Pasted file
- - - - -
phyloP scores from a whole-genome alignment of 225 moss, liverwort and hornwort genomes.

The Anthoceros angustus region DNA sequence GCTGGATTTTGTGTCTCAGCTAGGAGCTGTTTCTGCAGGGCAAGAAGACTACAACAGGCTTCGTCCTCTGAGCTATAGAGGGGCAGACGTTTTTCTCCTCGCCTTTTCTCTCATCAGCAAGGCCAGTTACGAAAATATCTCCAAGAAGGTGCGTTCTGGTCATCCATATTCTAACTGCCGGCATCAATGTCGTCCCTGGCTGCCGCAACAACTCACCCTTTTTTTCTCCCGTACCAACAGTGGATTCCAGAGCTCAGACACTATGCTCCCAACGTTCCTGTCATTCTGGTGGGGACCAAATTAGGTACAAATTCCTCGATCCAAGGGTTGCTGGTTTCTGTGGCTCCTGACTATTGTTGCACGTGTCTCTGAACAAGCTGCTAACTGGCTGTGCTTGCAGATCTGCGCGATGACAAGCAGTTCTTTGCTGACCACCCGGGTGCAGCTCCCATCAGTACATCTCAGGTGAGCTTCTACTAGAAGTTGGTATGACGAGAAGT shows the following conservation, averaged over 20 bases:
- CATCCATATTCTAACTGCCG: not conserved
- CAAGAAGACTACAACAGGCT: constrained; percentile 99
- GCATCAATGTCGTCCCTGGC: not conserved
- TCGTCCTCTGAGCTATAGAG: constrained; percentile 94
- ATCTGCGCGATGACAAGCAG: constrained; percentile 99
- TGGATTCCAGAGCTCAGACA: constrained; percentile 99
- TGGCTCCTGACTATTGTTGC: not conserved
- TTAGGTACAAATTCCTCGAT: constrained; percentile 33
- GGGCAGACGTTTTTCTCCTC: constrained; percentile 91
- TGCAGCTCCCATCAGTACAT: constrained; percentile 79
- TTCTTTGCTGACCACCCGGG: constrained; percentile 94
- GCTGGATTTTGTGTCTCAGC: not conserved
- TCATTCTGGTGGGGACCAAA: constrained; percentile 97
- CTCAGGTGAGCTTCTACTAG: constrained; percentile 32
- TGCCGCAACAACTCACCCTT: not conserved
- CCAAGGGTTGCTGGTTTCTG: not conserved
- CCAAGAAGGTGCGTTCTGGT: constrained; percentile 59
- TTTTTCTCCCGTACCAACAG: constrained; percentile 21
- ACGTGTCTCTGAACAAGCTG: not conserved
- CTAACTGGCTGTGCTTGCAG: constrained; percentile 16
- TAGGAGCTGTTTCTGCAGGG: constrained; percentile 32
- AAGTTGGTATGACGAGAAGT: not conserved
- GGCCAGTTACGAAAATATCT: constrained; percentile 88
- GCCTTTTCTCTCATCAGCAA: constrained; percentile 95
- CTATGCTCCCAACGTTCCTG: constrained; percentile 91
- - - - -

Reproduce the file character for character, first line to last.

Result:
phyloP scores from a whole-genome alignment of 225 moss, liverwort and hornwort genomes.

The Anthoceros angustus region DNA sequence GCTGGATTTTGTGTCTCAGCTAGGAGCTGTTTCTGCAGGGCAAGAAGACTACAACAGGCTTCGTCCTCTGAGCTATAGAGGGGCAGACGTTTTTCTCCTCGCCTTTTCTCTCATCAGCAAGGCCAGTTACGAAAATATCTCCAAGAAGGTGCGTTCTGGTCATCCATATTCTAACTGCCGGCATCAATGTCGTCCCTGGCTGCCGCAACAACTCACCCTTTTTTTCTCCCGTACCAACAGTGGATTCCAGAGCTCAGACACTATGCTCCCAACGTTCCTGTCATTCTGGTGGGGACCAAATTAGGTACAAATTCCTCGATCCAAGGGTTGCTGGTTTCTGTGGCTCCTGACTATTGTTGCACGTGTCTCTGAACAAGCTGCTAACTGGCTGTGCTTGCAGATCTGCGCGATGACAAGCAGTTCTTTGCTGACCACCCGGGTGCAGCTCCCATCAGTACATCTCAGGTGAGCTTCTACTAGAAGTTGGTATGACGAGAAGT shows the following conservation, averaged over 20 bases:
- CATCCATATTCTAACTGCCG: not conserved
- CAAGAAGACTACAACAGGCT: constrained; percentile 99
- GCATCAATGTCGTCCCTGGC: not conserved
- TCGTCCTCTGAGCTATAGAG: constrained; percentile 94
- ATCTGCGCGATGACAAGCAG: constrained; percentile 99
- TGGATTCCAGAGCTCAGACA: constrained; percentile 99
- TGGCTCCTGACTATTGTTGC: not conserved
- TTAGGTACAAATTCCTCGAT: constrained; percentile 33
- GGGCAGACGTTTTTCTCCTC: constrained; percentile 91
- TGCAGCTCCCATCAGTACAT: constrained; percentile 79
- TTCTTTGCTGACCACCCGGG: constrained; percentile 94
- GCTGGATTTTGTGTCTCAGC: not conserved
- TCATTCTGGTGGGGACCAAA: constrained; percentile 97
- CTCAGGTGAGCTTCTACTAG: constrained; percentile 32
- TGCCGCAACAACTCACCCTT: not conserved
- CCAAGGGTTGCTGGTTTCTG: not conserved
- CCAAGAAGGTGCGTTCTGGT: constrained; percentile 59
- TTTTTCTCCCGTACCAACAG: constrained; percentile 21
- ACGTGTCTCTGAACAAGCTG: not conserved
- CTAACTGGCTGTGCTTGCAG: constrained; percentile 16
- TAGGAGCTGTTTCTGCAGGG: constrained; percentile 32
- AAGTTGGTATGACGAGAAGT: not conserved
- GGCCAGTTACGAAAATATCT: constrained; percentile 88
- GCCTTTTCTCTCATCAGCAA: constrained; percentile 95
- CTATGCTCCCAACGTTCCTG: constrained; percentile 91